A tiny wheatbelt town has received the keys to the biggest civic timber construction in Western Australia in nearly 80 years, as the state's timber industry shows signs of revival.
The Shire of Pingelly decided to build its new Recreation and Cultural Centre entirely out of timber — and the result is without a modern-day rival.
Not since the Merredin aircraft hangars of World War II has any public organisation built with timber on such a large scale.
Shire of Pingelly President Bill Mulroney said he is confident the size and style of the new building, which opens this week, will attract wedding parties and corporate events from Perth.
Mr Mulroney said cost estimates for the timber design of the new building came in around the same as brickwork.
"We decided we would have something really good, and we went for timber … the timber will make it a longer life and make it better looking than bricks and mortar, which can age over years," he said.
"We've organised tours for local groups to get them excited and spread the word throughout the community. Everybody is itching to get up here and enjoy the facility."
The shire built its new recreation and cultural centre in just over a year, at a total cost of $9.1 million.
One thousand tonnes of yellow stringy bark, sourced from a plantation near Manjimup, created the walls, floor and decking, with the structural timber imported from New Zealand and constructed by Sime Building and Construction.
"When you see so much timber in this building, it provides a very calming sort of feel, a very warm and homely atmosphere," Sime director Stephen Sime said.
The new facility will be used primarily to host a range of local sporting and social activities.
"People in the country don't have to put up with second-rate facilities when their counterparts in the cities have all the good facilities," Mr Mulroney said.
"That's what the concept of this building turned out to be...We hope that we can attract our surrounding neighbours to come and use this facility."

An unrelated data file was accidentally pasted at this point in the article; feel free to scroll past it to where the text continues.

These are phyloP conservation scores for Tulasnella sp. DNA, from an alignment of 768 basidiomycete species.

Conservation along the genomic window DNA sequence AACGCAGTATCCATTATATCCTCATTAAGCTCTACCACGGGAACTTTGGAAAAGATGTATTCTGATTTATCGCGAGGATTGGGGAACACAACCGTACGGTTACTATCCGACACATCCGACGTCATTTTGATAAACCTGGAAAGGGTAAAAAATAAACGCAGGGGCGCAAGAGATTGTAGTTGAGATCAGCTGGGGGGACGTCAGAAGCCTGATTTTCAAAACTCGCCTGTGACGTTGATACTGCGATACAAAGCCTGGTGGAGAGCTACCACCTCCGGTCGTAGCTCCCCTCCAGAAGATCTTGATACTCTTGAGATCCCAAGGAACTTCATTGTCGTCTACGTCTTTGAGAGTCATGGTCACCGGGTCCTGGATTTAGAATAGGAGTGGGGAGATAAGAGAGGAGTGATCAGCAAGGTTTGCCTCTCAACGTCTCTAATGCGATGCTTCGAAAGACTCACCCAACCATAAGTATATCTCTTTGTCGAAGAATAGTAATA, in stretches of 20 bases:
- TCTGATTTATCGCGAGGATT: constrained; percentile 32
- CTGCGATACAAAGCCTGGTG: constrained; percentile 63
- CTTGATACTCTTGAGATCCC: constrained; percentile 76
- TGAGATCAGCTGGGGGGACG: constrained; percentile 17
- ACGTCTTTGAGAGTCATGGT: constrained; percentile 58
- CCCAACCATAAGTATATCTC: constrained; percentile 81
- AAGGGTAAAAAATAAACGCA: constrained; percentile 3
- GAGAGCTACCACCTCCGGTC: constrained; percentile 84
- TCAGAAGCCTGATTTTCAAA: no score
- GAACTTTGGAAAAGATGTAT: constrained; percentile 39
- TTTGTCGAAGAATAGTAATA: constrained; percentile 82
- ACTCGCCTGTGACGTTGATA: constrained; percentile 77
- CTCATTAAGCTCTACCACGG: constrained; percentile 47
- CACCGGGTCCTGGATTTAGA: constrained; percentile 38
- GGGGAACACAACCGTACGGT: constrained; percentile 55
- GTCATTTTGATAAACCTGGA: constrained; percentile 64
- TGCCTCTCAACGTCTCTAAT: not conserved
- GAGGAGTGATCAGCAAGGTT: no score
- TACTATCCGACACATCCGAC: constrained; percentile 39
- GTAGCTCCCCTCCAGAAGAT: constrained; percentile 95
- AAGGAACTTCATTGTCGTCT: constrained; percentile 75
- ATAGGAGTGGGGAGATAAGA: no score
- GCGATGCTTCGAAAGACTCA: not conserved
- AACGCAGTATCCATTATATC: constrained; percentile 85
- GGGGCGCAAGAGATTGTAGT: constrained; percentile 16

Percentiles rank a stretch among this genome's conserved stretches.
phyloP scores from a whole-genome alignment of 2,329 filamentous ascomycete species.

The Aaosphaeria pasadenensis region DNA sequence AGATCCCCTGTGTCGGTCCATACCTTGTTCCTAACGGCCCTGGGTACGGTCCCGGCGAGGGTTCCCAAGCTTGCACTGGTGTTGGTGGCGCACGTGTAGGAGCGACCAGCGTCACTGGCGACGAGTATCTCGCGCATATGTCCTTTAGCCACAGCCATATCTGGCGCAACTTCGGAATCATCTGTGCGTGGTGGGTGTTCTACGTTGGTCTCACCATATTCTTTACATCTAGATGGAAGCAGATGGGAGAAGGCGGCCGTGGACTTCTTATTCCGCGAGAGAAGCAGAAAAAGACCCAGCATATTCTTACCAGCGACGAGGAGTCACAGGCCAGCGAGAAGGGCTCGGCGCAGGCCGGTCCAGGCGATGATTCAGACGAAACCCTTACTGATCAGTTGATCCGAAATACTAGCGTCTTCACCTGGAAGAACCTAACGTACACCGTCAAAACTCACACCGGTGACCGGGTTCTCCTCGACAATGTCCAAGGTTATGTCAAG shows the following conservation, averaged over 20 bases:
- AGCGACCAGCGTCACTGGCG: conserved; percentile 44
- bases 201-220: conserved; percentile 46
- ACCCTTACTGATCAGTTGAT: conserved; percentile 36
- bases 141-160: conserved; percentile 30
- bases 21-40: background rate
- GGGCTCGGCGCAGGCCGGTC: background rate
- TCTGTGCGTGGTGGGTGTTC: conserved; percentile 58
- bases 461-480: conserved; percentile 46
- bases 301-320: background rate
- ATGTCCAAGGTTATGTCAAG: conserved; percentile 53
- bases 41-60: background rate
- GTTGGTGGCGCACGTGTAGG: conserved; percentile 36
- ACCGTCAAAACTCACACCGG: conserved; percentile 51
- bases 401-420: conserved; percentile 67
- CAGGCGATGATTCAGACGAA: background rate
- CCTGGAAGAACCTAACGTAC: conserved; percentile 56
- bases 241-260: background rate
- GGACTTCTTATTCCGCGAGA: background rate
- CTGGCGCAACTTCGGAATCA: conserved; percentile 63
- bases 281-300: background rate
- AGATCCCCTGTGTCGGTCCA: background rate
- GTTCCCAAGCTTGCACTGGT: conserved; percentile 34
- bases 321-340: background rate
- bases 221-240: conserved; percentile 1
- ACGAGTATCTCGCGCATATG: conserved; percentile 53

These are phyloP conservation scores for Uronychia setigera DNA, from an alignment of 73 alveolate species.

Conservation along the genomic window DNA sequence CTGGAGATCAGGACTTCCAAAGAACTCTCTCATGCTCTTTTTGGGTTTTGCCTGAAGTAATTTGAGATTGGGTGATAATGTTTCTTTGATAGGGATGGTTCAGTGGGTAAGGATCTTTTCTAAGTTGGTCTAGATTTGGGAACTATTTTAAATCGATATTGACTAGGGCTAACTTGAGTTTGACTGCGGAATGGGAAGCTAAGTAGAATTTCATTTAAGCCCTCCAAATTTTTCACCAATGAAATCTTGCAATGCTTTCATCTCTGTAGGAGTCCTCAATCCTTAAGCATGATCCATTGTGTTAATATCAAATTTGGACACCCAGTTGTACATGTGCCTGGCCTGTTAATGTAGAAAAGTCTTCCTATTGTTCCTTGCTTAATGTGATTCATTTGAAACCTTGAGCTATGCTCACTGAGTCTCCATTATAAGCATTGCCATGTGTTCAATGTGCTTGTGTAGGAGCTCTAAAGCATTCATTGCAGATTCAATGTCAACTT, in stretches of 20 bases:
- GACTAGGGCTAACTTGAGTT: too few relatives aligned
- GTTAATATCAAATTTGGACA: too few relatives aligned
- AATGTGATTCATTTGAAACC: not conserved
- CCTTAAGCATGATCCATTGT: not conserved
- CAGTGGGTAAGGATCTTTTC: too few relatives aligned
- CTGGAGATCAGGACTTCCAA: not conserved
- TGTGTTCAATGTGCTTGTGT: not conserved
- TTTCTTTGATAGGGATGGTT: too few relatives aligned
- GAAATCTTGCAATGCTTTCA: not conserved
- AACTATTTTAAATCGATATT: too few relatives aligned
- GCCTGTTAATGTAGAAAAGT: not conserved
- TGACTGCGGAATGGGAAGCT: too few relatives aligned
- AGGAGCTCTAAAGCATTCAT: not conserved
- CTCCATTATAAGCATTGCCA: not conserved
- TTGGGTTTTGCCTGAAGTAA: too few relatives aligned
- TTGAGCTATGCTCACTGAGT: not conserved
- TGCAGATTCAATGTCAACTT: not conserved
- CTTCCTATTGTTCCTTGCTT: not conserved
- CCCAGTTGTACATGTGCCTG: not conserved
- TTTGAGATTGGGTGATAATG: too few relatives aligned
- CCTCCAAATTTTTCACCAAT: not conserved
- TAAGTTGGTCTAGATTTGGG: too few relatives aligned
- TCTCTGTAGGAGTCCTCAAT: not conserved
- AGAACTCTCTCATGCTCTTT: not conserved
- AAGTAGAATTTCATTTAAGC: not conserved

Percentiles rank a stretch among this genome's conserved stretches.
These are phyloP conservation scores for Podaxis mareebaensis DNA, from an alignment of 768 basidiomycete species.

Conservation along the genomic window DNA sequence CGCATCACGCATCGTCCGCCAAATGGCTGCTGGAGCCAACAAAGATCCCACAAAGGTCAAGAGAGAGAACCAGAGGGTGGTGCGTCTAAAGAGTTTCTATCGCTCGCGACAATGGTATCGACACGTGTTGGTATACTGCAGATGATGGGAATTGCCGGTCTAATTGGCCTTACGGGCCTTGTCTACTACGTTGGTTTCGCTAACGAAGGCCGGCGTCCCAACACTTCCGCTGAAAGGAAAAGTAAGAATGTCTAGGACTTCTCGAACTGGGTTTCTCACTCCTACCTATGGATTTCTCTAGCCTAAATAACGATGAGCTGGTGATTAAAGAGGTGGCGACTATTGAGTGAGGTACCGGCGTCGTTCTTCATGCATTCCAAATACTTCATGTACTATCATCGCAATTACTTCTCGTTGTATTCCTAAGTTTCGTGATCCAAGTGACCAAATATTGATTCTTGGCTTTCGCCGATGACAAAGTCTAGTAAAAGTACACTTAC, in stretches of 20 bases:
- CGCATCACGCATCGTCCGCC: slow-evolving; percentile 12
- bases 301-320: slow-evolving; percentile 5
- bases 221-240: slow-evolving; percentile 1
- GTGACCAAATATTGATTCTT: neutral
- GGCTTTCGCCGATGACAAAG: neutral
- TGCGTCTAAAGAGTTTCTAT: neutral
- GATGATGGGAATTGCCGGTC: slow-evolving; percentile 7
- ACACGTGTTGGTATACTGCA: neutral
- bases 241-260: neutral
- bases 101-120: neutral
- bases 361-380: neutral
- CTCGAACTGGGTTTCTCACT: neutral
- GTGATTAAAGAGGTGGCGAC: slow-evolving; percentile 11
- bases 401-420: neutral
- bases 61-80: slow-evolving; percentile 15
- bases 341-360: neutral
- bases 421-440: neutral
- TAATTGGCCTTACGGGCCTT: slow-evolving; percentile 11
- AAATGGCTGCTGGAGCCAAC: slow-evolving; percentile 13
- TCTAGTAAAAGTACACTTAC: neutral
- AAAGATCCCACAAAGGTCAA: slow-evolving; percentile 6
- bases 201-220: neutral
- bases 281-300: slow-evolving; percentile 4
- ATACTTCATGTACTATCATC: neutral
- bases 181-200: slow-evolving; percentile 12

Photo: 1,000 tonnes of WA yellow stringy bark was used in the building's surfaces.
Timber buildings sprouting
Before the Pingelly facility was built, a shire delegation travelled to Melbourne to inspect firsthand some of the high profile timber constructions on the east coast.
The shire says its new social hub will be used by the WA Forest Communities Network, a timber industry group, as an example to encourage other local governments in WA to build with wood.
But it is not just the public sector showing interest in timber in WA.
The construction of a $25 million timber-framed hotel is expected to begin in Northbridge next-year.
Developer ADC said the 10-storey, 126-room hotel would be the tallest timber hotel in Australia, and is proposed to use locally-sourced timber.
"There is a lot of activity globally, a big push around the world for use of timber in medium and high-rise buildings," ADC Director Adam Zorzi said.
"We looked at projects not just in Australia, but overseas in Canada and Scandinavia as well."
Photo: The proposed $25 million development will be Australia's tallest timber hotel. (Supplied: ADC)
Minister for Regional Development Alannah MacTiernan said that as new timber construction projects were approved in the state, the WA government would help to ensure suppliers in regional WA were able to benefit.
"From what [timber suppliers] are telling us, it's an issue of resource security," Ms MacTiernan said.
"We have to make sure that we can provide that resource security, and that's the work that is being done across government.
"We certainly want to see the industry maintained.
"Over the coming years, there's going to be a lot of competition in the southwest for resources, but we do want to see that base of timber jobs."
Restarting the mill
The signs of activity are promising for the Nannup timber mill in the state's south west.
The mill is trying to get back on its feet after reopening in May this year, following consolidation with competitor Auswest.
"The demand [for timber] is rock bottom at the moment, particularly in the WA market, it's not so bad in the east coast market," Vince Corlett, general manager of Nannup Timber Processing, said.
"With us coming to a commercial arrangement with Auswest, it's helping us with some innovation and getting better penetration into the market."
Since it re-opened, the Nannup mill has employed 42 staff in a town of only 1,328 people.
It provides mostly sawn jarrah to domestic and overseas markets, to be used as decking and flooring.
But the mill plans to grow by supplying the demand for niche, decorative timbers, including exterior surface timbers.
"We're putting around $2 million per annum into the Nannup economy directly, and indirectly adding another million dollars through spending," Mr Corlett said.
"We're banking on [the industry] improving, it's been a particularly difficult five or six years … but as the economy improves, we should see a pickup in demand both here and overseas.
"[Shutting down] certainly wasn't good for the town, and people had limited opportunities for employment. So starting the mill again has been a good thing for the Nannup township."